I have a 20 gallon rubbermaid "garbage can" for the tank, and four restaurant bus tubs circulating raft-style (actually, holes in the bus tub lids, with net pots just touching the water.  I estimate it to be roughly 40 gallons.

 

According to aquarium people, I should only have 3 or 4 goldfish.  Because my purpose is NOT to have clear, pretty water to watch my fish, I have a total of eleven.  (I was going to keep only 8, but some of them looked really cool, so I kept them.  And the last guy I caught...  I thought he deserved to stay for being quick and sneaky.)

 

The advice I got here was basically to double what the aquarium experts say.  The most common answer is 20 gallons for the first fish, then 10 gallons more for each additional fish.  My 40 gallon system = 4, times 2 = 8 fish.  I went a little over, but they are pretty darned small.

Burton Rosenberger said:

How many did you get Larry and what size tank do you have?

I am going gold fish too because it will be cheaper on the water heating bill BUT I have an idea for a cheap source of heating / cooling I might try out.

Larry what is your temperature?  Because what your saying is basically what I have going on as well. My temperature ranges from 57 degrees to 62 degrees.  I tested my water early and it showed lots of nitrates this only after a few weeks from starting.  I recently checked it, about six weeks from start and it showed no ammonia, nitrite, and nitrate. Your cycling problem may be your plants already comsuming the nitrate. So, no problem at all.  I was surprised to see how quickly my AP system cycled compared to my aquariums I previously kept (usually 3 months, sometimes more). It seems like it has taken around one month for my AP system to not show signs of nitrates and my 20 gallon tank is fully stock with comets.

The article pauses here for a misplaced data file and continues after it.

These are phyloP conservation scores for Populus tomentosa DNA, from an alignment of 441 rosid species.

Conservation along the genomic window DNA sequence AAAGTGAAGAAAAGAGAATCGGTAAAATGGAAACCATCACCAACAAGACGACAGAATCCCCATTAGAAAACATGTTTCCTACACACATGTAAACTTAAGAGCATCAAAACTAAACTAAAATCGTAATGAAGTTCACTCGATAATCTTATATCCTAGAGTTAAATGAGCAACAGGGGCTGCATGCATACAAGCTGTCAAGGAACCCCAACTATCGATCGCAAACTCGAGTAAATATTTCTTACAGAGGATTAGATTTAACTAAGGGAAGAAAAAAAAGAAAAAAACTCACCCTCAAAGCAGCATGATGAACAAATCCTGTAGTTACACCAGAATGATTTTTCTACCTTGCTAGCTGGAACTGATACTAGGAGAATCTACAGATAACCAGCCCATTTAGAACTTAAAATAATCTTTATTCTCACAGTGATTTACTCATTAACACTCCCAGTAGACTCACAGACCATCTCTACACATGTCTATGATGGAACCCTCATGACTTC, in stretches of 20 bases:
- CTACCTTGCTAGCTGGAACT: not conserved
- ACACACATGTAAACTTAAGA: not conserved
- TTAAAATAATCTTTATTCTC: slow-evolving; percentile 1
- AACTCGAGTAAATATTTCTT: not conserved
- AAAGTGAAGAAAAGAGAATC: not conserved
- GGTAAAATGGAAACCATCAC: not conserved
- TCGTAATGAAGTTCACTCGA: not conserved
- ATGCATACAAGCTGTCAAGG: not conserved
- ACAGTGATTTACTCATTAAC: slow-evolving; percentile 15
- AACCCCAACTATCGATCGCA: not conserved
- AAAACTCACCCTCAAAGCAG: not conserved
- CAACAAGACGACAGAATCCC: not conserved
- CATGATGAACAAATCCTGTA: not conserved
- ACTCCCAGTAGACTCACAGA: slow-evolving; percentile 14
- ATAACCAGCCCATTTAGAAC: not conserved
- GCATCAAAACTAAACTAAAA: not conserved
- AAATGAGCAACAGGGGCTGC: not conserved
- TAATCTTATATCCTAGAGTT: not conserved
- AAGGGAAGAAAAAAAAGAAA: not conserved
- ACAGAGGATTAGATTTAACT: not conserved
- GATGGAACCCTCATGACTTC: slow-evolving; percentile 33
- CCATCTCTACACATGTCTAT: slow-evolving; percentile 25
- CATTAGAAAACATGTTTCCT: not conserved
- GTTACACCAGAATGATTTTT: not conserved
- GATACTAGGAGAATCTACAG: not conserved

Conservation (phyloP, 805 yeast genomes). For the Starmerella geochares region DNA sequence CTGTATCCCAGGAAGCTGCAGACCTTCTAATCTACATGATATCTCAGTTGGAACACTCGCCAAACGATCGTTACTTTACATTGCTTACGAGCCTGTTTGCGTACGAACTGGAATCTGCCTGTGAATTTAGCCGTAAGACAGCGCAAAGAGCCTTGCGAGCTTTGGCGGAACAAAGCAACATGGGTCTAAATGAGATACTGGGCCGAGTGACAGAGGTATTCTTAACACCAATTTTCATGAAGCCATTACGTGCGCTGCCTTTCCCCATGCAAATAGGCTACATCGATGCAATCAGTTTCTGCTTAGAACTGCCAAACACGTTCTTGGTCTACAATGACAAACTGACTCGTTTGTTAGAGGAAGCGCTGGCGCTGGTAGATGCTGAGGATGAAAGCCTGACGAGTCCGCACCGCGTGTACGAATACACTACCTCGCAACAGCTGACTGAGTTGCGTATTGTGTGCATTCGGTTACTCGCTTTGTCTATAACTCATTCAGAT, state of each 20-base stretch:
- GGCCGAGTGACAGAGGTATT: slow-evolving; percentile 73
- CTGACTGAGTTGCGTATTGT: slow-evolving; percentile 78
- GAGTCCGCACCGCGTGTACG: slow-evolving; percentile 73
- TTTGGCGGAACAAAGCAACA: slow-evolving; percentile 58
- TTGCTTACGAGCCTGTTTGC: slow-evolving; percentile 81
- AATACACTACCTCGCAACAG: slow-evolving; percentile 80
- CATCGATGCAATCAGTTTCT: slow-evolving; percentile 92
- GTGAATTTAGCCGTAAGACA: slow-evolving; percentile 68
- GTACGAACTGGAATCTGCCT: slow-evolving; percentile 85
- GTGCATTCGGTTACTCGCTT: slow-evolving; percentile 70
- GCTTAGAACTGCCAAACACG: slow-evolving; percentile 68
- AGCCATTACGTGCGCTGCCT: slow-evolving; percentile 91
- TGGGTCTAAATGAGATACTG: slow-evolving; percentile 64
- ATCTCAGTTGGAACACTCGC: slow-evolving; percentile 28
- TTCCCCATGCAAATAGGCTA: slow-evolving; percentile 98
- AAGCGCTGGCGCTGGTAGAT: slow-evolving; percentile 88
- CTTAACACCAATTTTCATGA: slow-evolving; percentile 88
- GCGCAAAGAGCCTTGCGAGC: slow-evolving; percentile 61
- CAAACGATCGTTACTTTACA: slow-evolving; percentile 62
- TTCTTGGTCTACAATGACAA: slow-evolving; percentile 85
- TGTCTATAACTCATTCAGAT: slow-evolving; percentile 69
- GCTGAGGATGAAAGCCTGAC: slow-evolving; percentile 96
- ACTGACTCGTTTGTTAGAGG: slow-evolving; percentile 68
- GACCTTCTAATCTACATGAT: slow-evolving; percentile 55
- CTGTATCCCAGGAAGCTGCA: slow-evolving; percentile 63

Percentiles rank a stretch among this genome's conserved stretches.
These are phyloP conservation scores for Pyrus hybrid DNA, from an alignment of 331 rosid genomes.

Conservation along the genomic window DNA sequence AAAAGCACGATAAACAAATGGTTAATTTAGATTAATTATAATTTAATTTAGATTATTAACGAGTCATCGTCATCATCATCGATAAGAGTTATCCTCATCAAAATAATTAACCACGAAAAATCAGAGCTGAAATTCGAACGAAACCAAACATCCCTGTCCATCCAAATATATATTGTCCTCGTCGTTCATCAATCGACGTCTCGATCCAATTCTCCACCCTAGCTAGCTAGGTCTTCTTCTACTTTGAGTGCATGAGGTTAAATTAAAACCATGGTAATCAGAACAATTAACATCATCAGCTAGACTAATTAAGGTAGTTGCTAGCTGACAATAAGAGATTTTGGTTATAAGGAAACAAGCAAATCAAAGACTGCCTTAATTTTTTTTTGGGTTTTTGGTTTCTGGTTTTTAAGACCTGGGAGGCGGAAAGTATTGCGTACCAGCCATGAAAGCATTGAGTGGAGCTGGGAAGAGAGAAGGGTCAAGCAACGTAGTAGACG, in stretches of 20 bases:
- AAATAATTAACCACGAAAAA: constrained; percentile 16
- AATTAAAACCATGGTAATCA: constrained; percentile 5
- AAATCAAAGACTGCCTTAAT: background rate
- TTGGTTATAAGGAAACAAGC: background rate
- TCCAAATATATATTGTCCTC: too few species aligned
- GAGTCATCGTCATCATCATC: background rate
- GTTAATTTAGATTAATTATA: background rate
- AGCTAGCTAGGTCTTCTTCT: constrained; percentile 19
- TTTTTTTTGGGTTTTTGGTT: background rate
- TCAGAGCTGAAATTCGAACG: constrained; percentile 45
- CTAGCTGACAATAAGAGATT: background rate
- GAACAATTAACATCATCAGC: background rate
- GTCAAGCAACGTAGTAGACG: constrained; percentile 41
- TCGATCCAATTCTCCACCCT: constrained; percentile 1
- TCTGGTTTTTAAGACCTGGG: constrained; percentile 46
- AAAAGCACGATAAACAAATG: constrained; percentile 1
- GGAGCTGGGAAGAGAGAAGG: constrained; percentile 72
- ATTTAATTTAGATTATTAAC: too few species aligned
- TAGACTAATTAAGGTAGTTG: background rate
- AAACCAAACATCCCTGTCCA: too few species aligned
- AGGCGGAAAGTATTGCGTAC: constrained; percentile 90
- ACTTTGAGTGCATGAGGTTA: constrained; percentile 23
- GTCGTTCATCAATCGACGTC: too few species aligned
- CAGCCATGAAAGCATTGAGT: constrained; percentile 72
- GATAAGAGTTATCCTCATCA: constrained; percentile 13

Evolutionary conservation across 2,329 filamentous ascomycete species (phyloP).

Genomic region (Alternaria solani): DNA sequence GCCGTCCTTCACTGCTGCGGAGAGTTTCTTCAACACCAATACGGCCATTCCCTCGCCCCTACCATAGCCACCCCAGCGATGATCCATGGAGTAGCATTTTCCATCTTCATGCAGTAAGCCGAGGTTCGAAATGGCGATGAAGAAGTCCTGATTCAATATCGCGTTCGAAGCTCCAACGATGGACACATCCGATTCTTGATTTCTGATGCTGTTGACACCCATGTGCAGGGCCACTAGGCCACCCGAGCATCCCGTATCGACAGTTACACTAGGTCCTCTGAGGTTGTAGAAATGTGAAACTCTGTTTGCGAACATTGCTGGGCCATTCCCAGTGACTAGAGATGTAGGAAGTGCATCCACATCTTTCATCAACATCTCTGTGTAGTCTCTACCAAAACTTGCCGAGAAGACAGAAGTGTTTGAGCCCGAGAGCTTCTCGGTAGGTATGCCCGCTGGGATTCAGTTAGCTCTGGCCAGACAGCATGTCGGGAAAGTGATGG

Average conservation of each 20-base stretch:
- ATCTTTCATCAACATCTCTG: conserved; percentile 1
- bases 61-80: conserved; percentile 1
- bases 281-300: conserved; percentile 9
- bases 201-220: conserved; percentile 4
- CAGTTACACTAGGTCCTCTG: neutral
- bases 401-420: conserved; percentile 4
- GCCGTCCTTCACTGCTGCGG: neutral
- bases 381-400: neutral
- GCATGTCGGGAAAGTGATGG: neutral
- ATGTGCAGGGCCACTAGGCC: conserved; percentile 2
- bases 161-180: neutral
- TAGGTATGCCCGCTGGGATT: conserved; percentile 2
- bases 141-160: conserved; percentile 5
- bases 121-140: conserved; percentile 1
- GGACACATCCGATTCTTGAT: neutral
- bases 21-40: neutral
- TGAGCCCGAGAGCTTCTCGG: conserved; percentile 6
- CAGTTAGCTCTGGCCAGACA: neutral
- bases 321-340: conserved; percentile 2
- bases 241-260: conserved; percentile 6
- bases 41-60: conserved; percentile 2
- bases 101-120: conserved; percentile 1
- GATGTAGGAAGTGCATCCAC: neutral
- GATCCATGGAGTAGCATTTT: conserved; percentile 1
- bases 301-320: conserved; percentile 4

Larry Hill said:

I have a 20 gallon rubbermaid "garbage can" for the tank, and four restaurant bus tubs circulating raft-style (actually, holes in the bus tub lids, with net pots just touching the water.  I estimate it to be roughly 40 gallons.

 

According to aquarium people, I should only have 3 or 4 goldfish.  Because my purpose is NOT to have clear, pretty water to watch my fish, I have a total of eleven.  (I was going to keep only 8, but some of them looked really cool, so I kept them.  And the last guy I caught...  I thought he deserved to stay for being quick and sneaky.)

 

The advice I got here was basically to double what the aquarium experts say.  The most common answer is 20 gallons for the first fish, then 10 gallons more for each additional fish.  My 40 gallon system = 4, times 2 = 8 fish.  I went a little over, but they are pretty darned small.

Burton Rosenberger said:

How many did you get Larry and what size tank do you have?

I am going gold fish too because it will be cheaper on the water heating bill BUT I have an idea for a cheap source of heating / cooling I might try out.

I forget what it was last time I actually took the temp.  It was high 50s though.  Very cool compared to most.

 

I'm really only about two weeks into cycling since I got rid of the extra fish and swapped out most of the water.  The ammonia is under control, so I'm not terribly worried anymore.  I'm trying to be patient now.  Before I had WAY too many fish...  it was bad.

Yeah, sometimes people get lucky and the plants take quickly to absorb nitrates and sometimes they don't. I used to battle this when I began growing aquarium plants.  A great consumer of nitrates are some floating plants.  Water Hyacinth, water lettuce, and duckweed are some.  Gold fish will definitly eat duckweed.

Larry Hill said:

I forget what it was last time I actually took the temp.  It was high 50s though.  Very cool compared to most.

 

I'm really only about two weeks into cycling since I got rid of the extra fish and swapped out most of the water.  The ammonia is under control, so I'm not terribly worried anymore.  I'm trying to be patient now.  Before I had WAY too many fish...  it was bad.